A few minor thoughts on what is justifiably a minor Beatles album. Beatles ’65 was culled together from the downbeat Beatles for Sale (which didn’t see U.S. release until 1987), a few singles, and a smattering of covers. It was released in December 1964 and rode the top of the charts for nine weeks, beginning in early January. From a purely literary standpoint, that title had to seem prescient, and intimidating, heralding the six-day-old year as belonging to the Fab Four.
That said, Beatles ’65 makes for an uneven listen. Naturally, the Beatles for Sale material holds together wonderfully. “No Reply,” which kicks off side one, and “I’m a Loser,” which follows, are both chestnuts of the hardboiled somber period, particularly “No Reply,” with Lennon yalping “I nearly died!” upon seeing his lady walking out with another man. “I’ll Follow the Sun” does the rainy-day folk thing with more taste and complexity than some of the later material. But side two suffers from its Carl Perkins covers, which, while thrilling in themselves, undercut the emotional mood established by the Beatles for Sale material and inadvertently make themselves vulgar; not even Ringo’s begging George for a guitar solo in “Honey Don’t” can quite cover the jarring transition.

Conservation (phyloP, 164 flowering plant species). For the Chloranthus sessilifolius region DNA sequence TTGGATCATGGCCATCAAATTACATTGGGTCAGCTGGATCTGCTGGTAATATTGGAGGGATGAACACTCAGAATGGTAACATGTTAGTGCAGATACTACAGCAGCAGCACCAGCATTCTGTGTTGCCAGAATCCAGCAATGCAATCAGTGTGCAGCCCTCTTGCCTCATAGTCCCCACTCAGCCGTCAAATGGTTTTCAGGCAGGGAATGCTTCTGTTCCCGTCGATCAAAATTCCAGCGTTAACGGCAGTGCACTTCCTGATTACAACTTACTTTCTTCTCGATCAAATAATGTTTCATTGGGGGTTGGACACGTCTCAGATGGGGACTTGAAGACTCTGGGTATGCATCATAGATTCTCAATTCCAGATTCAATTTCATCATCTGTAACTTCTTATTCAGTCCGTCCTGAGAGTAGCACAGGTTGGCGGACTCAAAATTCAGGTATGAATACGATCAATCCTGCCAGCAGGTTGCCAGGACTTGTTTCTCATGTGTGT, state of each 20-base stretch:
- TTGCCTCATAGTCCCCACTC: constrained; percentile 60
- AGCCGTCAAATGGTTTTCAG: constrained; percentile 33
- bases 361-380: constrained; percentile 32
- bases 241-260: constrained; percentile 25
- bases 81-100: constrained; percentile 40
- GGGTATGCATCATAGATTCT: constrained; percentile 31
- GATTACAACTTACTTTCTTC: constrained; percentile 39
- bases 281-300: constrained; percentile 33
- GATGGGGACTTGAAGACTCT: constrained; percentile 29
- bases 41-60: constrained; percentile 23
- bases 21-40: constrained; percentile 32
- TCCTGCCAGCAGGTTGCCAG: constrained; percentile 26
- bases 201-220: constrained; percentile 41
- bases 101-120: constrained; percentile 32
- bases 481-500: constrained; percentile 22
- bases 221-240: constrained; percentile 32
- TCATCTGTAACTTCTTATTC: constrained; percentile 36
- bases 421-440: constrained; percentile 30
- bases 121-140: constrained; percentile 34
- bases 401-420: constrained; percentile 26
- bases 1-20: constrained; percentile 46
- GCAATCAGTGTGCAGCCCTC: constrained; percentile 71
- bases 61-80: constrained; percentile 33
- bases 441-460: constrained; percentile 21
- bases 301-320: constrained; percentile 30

It’s a strange experience to drop the needle on a Beatles record and not know half of the songs. After yesterday’s post, a friend sent over his favorite Beatles song, Yellow Submarine‘s “It’s All Too Much.” “The greatest Beatles song, and also the least listened to or referenced,” he noted, and he was right, at least about the song’s obscurity. The Beatles canon was settled so long ago, and settled so definitively, that it seems impossible that there could be more to discover here–after all, it’s not as though we’re dealing with an unwieldy, unknowable behemoth. Yellow Submarine, Beatles ’65, and others have all been cut out in favor of the album-oriented “major” work. Part of this is surely owing to those records’ having been cobbled together piecemeal from other releases, but the songs included here shouldn’t have to suffer for their compilers’ sins.